What China's uneven recovery means for the U.S.
China and much of Southeast Asia look to be bouncing back strongly from the coronavirus pandemic as stock markets and much of the country's economic data are returning to pre-pandemic levels.
What's happening: "Our tracking points to a clear V-shaped recovery in China," economists at the Institute of International Finance said in a note to clients Tuesday, predicting the country's second-quarter growth will rise above 2% after its worst quarter on record in Q1.
- "The manufacturing recovery appears complete and exports also normalized."
By the numbers: Investors have responded by sending Chinese stocks skying — the CSI 300 index of Shanghai and Shenzhen-listed shares jumped as much as 5.7% on Monday, the biggest daily gain since February 2019 — thanks in no small part to urging from the Chinese Communist Party encouraging retail investors to buy stocks (subscription).
- And while U.S. shares retreated on Tuesday, the CSI 300 touched a new five-year high and rose again on Wednesday.
- The CSI 300 is up more than 15% in local currency terms year to date and over 18% since June 1.
Yes, but: While Chinese services sector data has rebounded, according to official and private sector data, IIF economists warn, "Consumption is still heavily disrupted. Retail sales are significantly below pre-COVID-19 levels and look U-shaped at best."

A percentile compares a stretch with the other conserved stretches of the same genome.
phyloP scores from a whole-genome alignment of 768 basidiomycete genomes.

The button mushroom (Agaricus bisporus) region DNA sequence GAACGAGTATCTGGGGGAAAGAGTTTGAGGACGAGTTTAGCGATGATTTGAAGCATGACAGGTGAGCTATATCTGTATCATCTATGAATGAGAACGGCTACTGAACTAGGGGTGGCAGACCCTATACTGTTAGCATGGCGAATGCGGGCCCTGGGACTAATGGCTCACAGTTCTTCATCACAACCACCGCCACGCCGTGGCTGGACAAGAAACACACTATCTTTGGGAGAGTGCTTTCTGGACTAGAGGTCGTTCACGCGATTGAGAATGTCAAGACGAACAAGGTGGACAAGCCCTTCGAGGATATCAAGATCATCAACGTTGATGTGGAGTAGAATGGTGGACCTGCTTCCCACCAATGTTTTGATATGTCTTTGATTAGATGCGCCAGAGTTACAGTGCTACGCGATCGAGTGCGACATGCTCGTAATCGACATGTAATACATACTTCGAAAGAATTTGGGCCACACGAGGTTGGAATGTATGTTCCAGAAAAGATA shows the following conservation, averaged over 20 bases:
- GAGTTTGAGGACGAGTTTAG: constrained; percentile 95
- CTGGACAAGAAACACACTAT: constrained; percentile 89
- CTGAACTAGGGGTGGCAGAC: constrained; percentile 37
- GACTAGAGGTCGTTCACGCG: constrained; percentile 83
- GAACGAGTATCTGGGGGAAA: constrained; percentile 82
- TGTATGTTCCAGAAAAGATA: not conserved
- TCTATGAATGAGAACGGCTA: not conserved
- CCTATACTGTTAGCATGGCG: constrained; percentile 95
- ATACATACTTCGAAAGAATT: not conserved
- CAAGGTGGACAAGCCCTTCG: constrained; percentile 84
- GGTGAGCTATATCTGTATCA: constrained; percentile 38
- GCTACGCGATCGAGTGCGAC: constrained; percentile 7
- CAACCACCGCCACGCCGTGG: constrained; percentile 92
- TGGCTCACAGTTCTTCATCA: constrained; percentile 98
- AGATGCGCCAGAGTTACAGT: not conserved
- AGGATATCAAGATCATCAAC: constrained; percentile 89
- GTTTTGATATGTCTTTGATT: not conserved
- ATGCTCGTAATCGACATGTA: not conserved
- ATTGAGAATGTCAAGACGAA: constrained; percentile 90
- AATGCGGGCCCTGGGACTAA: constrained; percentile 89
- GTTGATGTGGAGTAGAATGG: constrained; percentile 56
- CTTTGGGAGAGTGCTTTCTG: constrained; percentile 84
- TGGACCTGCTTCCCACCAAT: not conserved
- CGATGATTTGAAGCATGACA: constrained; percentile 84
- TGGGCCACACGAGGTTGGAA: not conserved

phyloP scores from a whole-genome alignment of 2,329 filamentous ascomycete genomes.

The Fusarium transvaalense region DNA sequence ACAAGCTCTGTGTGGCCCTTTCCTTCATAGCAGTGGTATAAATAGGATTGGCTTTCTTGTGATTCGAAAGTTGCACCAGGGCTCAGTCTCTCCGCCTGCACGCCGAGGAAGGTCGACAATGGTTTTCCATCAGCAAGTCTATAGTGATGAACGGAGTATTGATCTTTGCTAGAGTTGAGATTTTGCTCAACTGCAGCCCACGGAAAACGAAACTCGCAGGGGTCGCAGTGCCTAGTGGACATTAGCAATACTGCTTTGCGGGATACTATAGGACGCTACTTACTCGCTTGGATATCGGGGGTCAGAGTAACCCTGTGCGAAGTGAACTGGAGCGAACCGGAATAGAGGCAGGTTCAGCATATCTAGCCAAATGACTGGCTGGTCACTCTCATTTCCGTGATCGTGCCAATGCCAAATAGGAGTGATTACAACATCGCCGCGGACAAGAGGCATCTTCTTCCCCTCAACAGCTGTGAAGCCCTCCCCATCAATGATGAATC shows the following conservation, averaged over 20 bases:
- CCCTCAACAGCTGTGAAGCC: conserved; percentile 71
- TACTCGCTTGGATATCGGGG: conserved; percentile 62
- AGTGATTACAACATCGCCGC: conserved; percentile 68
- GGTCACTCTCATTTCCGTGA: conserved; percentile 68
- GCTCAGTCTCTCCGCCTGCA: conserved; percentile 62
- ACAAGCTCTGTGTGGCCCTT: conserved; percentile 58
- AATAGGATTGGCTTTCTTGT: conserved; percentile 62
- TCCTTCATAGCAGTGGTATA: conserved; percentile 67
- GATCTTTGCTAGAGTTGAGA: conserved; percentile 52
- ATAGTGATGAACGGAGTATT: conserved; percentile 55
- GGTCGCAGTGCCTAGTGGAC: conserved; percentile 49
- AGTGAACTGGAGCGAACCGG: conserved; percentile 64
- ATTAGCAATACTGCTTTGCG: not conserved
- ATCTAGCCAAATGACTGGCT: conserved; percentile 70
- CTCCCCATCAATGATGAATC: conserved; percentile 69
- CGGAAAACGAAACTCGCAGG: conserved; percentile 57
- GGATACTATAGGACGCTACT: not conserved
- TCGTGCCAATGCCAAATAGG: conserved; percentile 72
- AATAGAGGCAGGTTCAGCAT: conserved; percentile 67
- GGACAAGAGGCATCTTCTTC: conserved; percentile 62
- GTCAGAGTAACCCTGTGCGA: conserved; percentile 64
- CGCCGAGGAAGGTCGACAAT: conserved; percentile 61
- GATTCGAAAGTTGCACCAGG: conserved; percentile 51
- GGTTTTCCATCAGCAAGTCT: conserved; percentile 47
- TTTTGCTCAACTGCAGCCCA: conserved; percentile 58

Why it matters: Many in the U.S. have looked to China as a model for an eventual U.S. rebound, but the details of China's recovery belie that hope.
- In addition to China's ability to contain its coronavirus outbreak much more quickly and effectively, manufacturing makes up nearly 30% of its economy, compared to around 10% for the U.S., according to the latest data from the World Bank.
- Services, driven by things like retail sales and restaurants, make up a little over half of China's GDP versus more than three-quarters of GDP for the United States.
Between the lines: China's manufacturing also has been heavily supported by government stimulus — IIF estimates fiscal stimulus could add up to 7% to 9% of GDP, or $1 trillion to $1.3 trillion — and the growth of medical supply sales as a result of the pandemic.
The big picture: The key to a U.S. economic rebound will be a sustained revival in services — but data show that even in countries that were hit early and quickly contained their outbreak, recovery has been slow and incomplete in that sector.